Leeks from Søren Wiuff
Leek and you shall find.

Breaking rhythms have yielded rewarding results for him and the chefs he works with. When Wiuff didn’t have time to harvest a batch of carrots, they turned gnarly and brown after having been left in the ground for more than a year. At Noma, Redzepi bathed them in goat’s butter, sautéed them for a couple of hours, dressed them with sorrel, and soon had critics swooning over the wondrous qualities of the ‘vintage carrot’.

One of Wiuff’s latest projects is hemp. He has been granted permission to grow it for feedstuff, and his liberal interpretation of that remit  includes human consumption. Not that Wiuff is a budding Walter White. He uses the variety Fedora 17 which is so low on THC that the only thing that will get you high is the flavour of the plant.

At Dragsholm Castle, a few miles up the road from Wiuff’s farm, Claus Henriksen is using this flavour to create gastronomy. Henriksen, a prodigiously gifted chef and Noma alumni, heads up the fine-dining kitchen at the 800-year old castle and gets first dips on the produce from his neighbour and close collaborator Wiuff. In the castle’s basement restaurant, Henriksen opens an old cake tin. Out billows the smoke and smell normally associated with a secretive stroll down Christiania’s Pusher Street in Copenhagen. He has stuffed a soft cheese with hemp, smoked it in the cake tin, and served it with crispy hemp seeds and leaves. It’s fresh, nutty and delicious.

If you visit Dragsholm in late spring you will find another Wiuff speciality on the menu: white asparagus. As much as Wiuff’s loathes the labels people like to pin on him, he is inevitably known as aspargeskongen (the Asparagus King) due to the phenomenal quality of his produce. His asparagus are hand-picked and the season only runs until the end of June so that the plants have time to reload on energy before next season’s harvest. His 20 acres of asparagus fields can yield up to 800kg in a day.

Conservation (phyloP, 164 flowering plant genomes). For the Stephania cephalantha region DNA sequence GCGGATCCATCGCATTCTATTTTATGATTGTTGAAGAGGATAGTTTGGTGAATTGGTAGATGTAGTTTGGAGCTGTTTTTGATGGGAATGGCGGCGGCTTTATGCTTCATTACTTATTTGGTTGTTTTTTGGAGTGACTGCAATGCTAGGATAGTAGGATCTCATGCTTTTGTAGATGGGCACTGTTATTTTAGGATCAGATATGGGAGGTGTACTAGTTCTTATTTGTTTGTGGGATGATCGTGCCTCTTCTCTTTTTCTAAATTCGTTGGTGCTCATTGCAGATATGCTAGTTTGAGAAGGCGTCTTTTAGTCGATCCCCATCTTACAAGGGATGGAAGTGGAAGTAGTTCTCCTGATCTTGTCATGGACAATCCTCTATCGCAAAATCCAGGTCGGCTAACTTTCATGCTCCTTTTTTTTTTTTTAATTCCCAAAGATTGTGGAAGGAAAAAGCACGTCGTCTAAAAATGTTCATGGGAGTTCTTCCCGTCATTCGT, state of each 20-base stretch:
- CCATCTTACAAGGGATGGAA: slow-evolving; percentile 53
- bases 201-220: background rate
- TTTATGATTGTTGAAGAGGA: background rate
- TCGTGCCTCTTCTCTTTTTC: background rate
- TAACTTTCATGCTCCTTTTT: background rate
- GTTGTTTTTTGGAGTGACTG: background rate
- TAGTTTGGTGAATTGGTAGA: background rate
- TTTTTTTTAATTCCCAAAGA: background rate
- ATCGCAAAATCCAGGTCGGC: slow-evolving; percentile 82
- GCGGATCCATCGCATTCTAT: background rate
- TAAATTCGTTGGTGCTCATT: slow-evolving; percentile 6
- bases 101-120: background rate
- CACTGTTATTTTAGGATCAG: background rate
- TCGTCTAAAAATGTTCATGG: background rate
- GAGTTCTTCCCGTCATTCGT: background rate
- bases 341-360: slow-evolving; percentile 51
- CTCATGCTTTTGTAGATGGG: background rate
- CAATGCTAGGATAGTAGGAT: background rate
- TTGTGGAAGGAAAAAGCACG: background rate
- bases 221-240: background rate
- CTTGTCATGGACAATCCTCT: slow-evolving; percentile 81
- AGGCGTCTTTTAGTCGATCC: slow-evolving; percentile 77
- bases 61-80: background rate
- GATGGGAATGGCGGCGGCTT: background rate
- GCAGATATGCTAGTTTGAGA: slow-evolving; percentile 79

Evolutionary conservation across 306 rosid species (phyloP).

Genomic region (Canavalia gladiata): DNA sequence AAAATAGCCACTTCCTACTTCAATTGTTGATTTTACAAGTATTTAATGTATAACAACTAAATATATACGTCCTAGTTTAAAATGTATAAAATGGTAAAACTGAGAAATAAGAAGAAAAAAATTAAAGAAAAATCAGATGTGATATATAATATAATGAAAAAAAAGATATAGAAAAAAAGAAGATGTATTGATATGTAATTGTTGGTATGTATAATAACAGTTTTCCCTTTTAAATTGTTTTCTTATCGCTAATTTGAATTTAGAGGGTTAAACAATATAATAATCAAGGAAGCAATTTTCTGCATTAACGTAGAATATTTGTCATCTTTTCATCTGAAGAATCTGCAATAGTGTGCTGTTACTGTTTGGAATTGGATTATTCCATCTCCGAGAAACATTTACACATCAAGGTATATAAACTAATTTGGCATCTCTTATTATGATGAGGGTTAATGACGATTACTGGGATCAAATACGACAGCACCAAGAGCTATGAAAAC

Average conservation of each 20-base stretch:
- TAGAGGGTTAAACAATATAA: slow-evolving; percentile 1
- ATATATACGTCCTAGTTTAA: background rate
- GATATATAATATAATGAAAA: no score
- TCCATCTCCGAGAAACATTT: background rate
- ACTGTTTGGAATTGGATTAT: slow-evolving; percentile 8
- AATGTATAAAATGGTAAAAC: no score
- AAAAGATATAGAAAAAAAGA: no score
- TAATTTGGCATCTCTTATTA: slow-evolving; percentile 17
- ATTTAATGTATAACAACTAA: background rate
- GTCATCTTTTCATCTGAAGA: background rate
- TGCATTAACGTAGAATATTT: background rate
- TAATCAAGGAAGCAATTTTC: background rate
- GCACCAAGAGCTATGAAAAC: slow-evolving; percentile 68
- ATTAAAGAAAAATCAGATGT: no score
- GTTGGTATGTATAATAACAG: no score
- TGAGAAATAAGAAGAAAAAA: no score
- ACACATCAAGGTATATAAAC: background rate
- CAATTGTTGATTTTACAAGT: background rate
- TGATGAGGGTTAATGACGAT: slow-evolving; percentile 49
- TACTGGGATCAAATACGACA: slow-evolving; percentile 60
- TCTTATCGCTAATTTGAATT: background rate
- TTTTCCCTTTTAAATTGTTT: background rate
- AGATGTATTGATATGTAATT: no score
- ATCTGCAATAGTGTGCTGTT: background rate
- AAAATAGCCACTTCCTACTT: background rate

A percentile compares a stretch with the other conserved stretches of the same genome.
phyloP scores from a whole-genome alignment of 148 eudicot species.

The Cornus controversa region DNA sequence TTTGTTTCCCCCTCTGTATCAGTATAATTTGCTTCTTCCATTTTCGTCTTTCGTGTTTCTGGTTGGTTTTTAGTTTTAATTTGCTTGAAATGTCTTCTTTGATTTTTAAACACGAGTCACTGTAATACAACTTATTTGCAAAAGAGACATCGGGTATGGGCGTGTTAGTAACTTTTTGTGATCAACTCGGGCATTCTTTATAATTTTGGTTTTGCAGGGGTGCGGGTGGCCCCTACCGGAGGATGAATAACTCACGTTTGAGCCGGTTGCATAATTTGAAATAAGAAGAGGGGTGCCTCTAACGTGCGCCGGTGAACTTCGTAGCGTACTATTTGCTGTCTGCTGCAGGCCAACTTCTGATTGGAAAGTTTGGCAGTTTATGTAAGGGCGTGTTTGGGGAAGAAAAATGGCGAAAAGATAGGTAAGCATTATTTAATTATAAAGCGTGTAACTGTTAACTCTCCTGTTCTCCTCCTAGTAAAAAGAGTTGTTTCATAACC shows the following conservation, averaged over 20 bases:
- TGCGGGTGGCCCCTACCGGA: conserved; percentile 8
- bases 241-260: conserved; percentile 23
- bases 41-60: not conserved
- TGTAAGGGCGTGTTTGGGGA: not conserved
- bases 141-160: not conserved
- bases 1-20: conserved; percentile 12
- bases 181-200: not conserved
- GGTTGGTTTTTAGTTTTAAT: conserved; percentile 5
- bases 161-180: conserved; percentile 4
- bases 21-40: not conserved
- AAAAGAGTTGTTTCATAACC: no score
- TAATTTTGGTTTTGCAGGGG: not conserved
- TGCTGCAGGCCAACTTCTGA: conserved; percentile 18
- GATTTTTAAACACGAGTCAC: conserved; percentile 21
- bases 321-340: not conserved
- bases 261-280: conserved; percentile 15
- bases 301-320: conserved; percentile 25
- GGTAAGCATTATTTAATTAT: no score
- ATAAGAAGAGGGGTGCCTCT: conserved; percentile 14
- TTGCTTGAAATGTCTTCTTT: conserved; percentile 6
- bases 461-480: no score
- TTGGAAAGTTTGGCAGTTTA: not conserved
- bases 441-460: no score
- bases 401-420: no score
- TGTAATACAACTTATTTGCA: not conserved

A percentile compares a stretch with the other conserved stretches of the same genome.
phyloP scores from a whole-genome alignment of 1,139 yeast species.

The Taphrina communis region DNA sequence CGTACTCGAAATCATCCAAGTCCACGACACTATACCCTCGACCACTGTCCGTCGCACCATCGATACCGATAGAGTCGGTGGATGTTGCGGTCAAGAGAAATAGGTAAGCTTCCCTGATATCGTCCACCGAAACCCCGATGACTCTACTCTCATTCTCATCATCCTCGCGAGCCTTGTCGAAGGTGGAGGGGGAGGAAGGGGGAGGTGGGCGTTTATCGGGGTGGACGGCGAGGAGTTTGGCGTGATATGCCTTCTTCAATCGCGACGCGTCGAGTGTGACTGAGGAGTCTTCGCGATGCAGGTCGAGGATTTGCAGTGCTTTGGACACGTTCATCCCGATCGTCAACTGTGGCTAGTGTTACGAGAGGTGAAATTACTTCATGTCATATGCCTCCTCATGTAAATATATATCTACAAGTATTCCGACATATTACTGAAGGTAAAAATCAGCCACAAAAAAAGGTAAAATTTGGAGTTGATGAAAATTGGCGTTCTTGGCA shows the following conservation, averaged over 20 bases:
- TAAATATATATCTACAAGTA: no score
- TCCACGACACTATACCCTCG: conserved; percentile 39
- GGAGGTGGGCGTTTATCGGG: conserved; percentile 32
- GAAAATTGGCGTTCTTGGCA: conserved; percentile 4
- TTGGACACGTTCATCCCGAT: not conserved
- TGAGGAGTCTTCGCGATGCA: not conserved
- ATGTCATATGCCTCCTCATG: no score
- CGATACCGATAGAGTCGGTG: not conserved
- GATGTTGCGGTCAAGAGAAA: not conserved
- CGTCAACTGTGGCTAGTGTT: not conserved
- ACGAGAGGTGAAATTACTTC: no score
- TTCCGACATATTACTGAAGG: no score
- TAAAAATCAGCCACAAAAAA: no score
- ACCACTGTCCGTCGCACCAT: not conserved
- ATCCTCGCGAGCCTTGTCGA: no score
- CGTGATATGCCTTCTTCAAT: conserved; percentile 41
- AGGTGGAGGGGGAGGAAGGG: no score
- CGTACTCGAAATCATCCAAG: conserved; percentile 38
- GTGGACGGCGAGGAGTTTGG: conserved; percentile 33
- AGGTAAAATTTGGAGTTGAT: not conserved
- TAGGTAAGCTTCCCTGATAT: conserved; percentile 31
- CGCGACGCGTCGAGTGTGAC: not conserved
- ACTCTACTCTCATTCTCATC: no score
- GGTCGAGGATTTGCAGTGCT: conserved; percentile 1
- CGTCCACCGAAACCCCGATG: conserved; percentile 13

Fit for a king: white asparagus (grilled, raw and turned into beer) at Dragsholm Castle.

Wiuff is poking through the asparagus beds with a slim shovel-like gadget. At first there is no result; his pickers have done their job well. Then he spots a couple of asparagus sticking up through the soil bank. “Look at them,” he says addressing his crops, “standing there laughing at me.” He doesn’t mind that the tips of the asparagus peer up into the sunlight and pick up a slightly purple hue. “I like when they have a bit of colour because I actually find a completely white asparagus a bit vulgar – especially if you have 100 of them.”

The juicy crunch of a raw white asparagus is anything but vulgar. It’s blissful. They have a rich sweetness and an almost cleansing mineral taste. Henriksen uses them for his signature dish: grilled white asparagus and shavings of raw asparagus served with herb emulsion and croutons. When Wiuff invited his Lithuanian pickers over to Dragsholm, Henriksen served them this dish.

“I almost started crying,” says Wiuff. “You know the feeling when you like good music and get emotionally affected by it? I had never experienced that with something I ate, not in that way.

“It was extreme.”

Lars Hinnerskov Eriksen

Lars Hinnerskov Eriksen lives in Copenhagen where he writes about food and football for the Guardian newspaper. Prior to that he spent 10 years in London where he studied journalism, worked on the Guardian’s newsdesk and enjoyed a passionate love affair with British food culture (stop sniggering at the back) and the pub.